The patients who developed MS before puberty were more likely to have a severe, polysymptomatic (more than one symptom) first attack with motor and brainstem involvement, sphincter dysfunction, cognitive disturbances, and milder residual neurological symptoms after the first episode. Patients with pre-pubertal MS maintained these types of symptoms over the first two years post-diagnosis and presentation did not differ significantly in boys and girls before puberty.1

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Pediatric MS Affected by Puberty

Monday, May 18, 2015

Keeping Up with Weight Loss and Exercise Goals with MS

Staying motivated while making lifestyle changes can be challenging. How many times have you started an exercise or diet program just to fizzle out in enthusiasm after a month or two?

In February I shared with you how wearable technology, such as a FitBit device, can help to provide motivation to make lifestyle changes. I began wearing a FitBit last summer, but it wasn’t until November that I began making a concerted effort to exercise more, taking advantage of the Airdyne exercise bike in my basement.

Throughout December and January, I attended twice weekly physical therapy sessions to work on strength and range of motion with the goals to improve physical function and reduce the pain I was experiencing from knee osteoarthritis.

When I reported my progress in February, I had lost 19.5 pounds. Here it is 28 weeks from when I started keeping track of food consumption and exercise, and I have now lost 34 pounds. Whoohoo!

Update: It has now been 32 weeks and I've dropped 40 pounds!

Read this post in its entirety:

Weight Loss and Exercise: Staying on Track with MS

Monday, May 11, 2015

MS is Different in Older Adults

The treatment of older adults with MS can be challenging with the lack of evidence-based guidelines specific to this growing cohort of patients. For years, older people have been underrepresented in pharmaceutical clinical trials. The average age of participants in early pivotal trials for IFN𝛽 drugs was 35, while those over the age of 50 or 55 were excluded. More recent studies have increased upper age limits to 60 or 65 years old. Also, older people tend to have more comorbidities, a common reason for exclusion from many clinical trials.

Authors of the Canadian study emphasize that further studies are needed to develop evidence-based guidelines for this special population. Information regarding the impact of DMTs in older MS patients is needed for a number of reasons:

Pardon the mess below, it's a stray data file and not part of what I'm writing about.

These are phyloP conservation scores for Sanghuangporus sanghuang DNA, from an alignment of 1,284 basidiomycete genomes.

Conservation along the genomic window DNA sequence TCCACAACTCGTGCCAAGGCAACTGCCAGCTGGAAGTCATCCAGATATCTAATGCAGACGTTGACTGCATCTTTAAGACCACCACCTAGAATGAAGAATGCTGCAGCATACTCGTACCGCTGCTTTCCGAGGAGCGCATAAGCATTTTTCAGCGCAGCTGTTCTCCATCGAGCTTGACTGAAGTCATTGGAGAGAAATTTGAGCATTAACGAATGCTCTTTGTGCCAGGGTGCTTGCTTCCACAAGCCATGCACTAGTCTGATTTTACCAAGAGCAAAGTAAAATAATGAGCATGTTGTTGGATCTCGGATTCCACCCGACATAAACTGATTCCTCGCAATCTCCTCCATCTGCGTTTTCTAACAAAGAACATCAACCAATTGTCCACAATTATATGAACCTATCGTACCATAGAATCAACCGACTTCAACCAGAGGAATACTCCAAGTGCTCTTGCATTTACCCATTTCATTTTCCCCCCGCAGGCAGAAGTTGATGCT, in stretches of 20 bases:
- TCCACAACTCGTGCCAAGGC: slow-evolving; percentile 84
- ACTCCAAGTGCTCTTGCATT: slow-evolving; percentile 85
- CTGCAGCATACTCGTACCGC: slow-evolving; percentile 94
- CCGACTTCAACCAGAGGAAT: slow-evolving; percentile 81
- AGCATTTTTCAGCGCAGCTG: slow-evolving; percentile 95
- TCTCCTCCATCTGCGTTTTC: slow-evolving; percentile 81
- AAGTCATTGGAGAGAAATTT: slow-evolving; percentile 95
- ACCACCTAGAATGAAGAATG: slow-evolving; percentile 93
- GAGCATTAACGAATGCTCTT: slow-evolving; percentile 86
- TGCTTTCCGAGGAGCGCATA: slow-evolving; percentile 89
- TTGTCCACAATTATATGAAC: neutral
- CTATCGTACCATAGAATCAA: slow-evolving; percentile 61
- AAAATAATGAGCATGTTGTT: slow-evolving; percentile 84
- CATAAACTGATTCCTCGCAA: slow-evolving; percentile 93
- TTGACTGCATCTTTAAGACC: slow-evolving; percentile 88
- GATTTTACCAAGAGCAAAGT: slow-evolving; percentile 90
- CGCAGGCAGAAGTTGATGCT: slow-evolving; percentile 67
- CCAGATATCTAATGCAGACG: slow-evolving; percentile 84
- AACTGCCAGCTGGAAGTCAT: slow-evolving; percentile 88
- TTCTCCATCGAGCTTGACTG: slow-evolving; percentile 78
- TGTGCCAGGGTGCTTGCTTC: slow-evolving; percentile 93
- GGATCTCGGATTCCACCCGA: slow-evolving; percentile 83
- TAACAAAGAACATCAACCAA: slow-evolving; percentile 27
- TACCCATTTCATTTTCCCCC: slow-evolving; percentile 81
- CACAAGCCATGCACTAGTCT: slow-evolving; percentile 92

• Older adults with MS are typically treated using therapeutic guidelines originally established for younger adults, without direct evidence to support this practice.
  • Aging affects the pharmacodynamics and pharmacokinetics of drugs, as well as the immune system, thus immunomodulatory therapies might have a different effect in older MS patients.
  • Follow-up time in clinical trials is typically 2-3 years, too short to capture the longer term progression profile of patients. 
  • Clinical trial settings differ from real-world settings, especially in respect to patient characteristics, such as comorbidities and the motivation or ability to adhere to medications.
  • As the prevalence of older people living with MS continues to increase with an aging population, there is an important need to better understand the characteristics of older patients including their potential response to drug treatments for MS.
While researchers gather evidence that shows particular therapies are less effective in older MS patients, it is important to explore more effective options.

Read this post in its entirety:

Multiple Sclerosis in Older Adults

Thursday, May 7, 2015

Comorbidity and Patient-Centered Research

The five most prevalent disorders occurring simultaneously with multiple sclerosis were depression, anxiety, high blood pressure, high cholesterol, and chronic lung disease. The most prevalent autoimmune diseases occurring with MS were thyroid disease and psoriasis. The types of cancer that occurred most often in people with MS were cervical, breast, and digestive system cancers.

Some disorders were found more often than expected based on previous research, including heart disease, congestive heart failure, stroke, arthritis, inflammatory bowel disease, irritable bowel syndrome, seizure disorders, bipolar disorder, sleep disorders, and alcohol abuse.

PCORI, Comorbidity, Research, and YOU!

A number of writers here at, including myself, have encouraged you to join iConquerMS™ which is a Patient-Powered Research Network (PPRN) initially funded by the Patient-Centered Outcomes Research Institute (PCORI).